I shall endeavour to make a point.
I shall invariably fail.
Are we all sitting comfortably? Then let’s begin.
Before I go any further I’ve a confession to make: I am a horrible, horrible fraud. I offered to do a guest post here at 12 books and was ready to dive headlong into all manner of topics. But alas, I cannot. The guilt is just too much. You see, I’m not actually a writer.
I can hear your gasps of shock. People like Ali are writers. People who do crappy dead end temp jobs to scrape by while they fill every remaining waking hour with frenzied writing. They go and do interviews, write reviews, submit stuff to things and generally go about the business of writing like they’re possessed by a slightly benign demon. These are real writers, people willing to try and take a bash at making a living out of words. If you cut people like them they bleed ink and the resulting droplets on the floor would read like the thesaurus entry for “Ow.”
Me? Well I’m a scientist. It’s my day job, it’s what I do. I just masquerade as a writer on the internet. Like I said, I’m a horrible, horrible fraud. Writing for me is just something I occasionally do when I’m either in a state of abject boredom or simply wish to quiet the voices in my head. I also find it’s a passable way to vent bile and prevent myself from exploding with indignation. Most of the time it’s something I just try to do and instead find myself starting at the flickering gamma hues of a monitor for three hours before finally giving up.
“But Mister Verbumancer!” I hear you cry. “Don’t you blog four or five times a month as well as writing at least one short story?”
Although this may be the case, I still don’t consider myself a real writer.
Now, we can debate semantics over what a real writer is indefinitely, but at the end of the day you’re not the one writing this post so instead you’re just going to have to shut up and listen. Because right here, right now, I’m in charge.
A proper writer, in my books, has at least some aspect of aspiration to their writing. They want to be published, they want to be acknowledged and recognised. They’ve got real goals. I, however, am a realist. I know that I’m far too lazy and unmotivated to ever get my act together and write something a hundred thousand words long, never even mind about making it a good hundred thousand. The only thing that sustains my paltry writings these days is guilt.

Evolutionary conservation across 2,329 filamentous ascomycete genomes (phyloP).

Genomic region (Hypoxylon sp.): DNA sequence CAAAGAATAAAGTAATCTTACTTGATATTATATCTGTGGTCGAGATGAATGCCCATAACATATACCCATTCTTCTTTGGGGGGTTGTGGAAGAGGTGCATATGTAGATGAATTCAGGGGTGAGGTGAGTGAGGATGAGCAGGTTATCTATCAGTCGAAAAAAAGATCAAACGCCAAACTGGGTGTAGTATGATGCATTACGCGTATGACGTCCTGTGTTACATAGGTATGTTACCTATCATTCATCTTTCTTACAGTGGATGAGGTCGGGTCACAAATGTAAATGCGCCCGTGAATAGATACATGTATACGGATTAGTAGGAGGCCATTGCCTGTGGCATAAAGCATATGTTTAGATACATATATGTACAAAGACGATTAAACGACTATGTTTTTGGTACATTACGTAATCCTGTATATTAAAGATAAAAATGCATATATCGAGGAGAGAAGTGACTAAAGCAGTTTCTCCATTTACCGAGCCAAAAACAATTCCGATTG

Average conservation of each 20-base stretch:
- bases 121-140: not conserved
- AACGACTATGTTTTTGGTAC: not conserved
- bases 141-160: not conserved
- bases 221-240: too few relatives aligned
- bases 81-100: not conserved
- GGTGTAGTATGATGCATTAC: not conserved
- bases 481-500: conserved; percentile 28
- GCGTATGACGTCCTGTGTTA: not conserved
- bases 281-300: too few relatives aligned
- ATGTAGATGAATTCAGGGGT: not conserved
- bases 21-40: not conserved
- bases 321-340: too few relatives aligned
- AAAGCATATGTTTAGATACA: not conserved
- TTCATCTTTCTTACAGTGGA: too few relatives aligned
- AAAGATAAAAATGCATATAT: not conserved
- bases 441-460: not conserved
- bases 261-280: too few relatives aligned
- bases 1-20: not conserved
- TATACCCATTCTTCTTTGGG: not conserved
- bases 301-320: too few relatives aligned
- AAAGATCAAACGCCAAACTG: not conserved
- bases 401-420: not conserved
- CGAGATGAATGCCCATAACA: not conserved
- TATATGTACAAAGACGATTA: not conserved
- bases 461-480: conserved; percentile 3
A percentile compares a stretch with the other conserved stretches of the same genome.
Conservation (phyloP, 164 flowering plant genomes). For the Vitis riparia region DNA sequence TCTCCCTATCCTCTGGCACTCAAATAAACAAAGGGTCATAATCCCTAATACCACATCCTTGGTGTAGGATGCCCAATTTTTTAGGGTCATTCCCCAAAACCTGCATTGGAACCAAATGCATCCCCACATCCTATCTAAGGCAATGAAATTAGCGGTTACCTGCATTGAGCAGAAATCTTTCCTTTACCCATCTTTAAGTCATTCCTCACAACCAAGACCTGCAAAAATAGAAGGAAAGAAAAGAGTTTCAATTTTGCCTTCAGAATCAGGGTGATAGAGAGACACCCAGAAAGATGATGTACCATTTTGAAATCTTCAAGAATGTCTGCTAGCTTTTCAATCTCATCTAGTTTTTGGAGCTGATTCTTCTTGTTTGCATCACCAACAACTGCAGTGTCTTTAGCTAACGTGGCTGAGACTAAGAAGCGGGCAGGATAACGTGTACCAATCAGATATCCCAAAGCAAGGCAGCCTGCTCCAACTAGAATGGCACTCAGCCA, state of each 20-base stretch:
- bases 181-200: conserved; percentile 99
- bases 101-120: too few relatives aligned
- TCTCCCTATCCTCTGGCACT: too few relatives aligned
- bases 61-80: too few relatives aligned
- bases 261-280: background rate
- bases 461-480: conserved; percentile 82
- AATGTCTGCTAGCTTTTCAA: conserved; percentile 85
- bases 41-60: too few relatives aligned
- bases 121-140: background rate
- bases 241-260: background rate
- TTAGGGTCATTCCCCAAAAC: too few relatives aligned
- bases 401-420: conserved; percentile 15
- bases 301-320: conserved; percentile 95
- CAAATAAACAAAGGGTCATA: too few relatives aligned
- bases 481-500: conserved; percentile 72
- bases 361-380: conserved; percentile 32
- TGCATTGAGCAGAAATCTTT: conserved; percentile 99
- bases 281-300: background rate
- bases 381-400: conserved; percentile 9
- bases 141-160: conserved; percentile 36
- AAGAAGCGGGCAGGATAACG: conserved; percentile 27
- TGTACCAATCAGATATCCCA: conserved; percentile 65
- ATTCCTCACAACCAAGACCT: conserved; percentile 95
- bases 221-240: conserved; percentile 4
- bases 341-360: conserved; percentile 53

When I started writing again at the beginning of 2011 it was because of guilt. I liked writing, but never did any. So I started a blog. Then I was fuelled by the guilt of schedule – I had a blog, it had to be updated every week and if it wasn’t I’d feel guilty. Then when I started running out of things to say, I had to up my game. I went and started the Pictonaut Challenge. That’d give me an easy two, maybe even three posts a month, and on top of that a short story too. Sorted. But now guilt forces me to write over two thousand words a month. Then people started reading my blog, I couldn’t pack it all in, I’d feel like I was letting people down. I’d feel guilty.
Despite the fact I don’t think of myself as a writer I have found myself enslaved to it. Realistically I know I will never be a multi-award winning best seller, I doubt I’ll ever even be published, but it doesn’t really seem to matter. I just can’t seem to stop. Writing is something insidious. It crawls under your skin and gets ground into your open pores when you’re looking the other way. It eats out your brain and replaces it with a hole to the vortex of imagination, it gnaws away your gut and fills it with ink. Writing is a highly contagious disease you want to share with all your friends.
Perhaps I’m more of a writer than I willing to admit.
So if you’re thinking about starting to write, be warned: you might not be able to stop.
For those readers willing to partake of the highly destructive and addictive drug that is writing, The Rogue Verbumancer runs a monthly short story exercise called the Pictonaut Challenge on his blog. Participation, although not mandatory, would be greatly appreciated.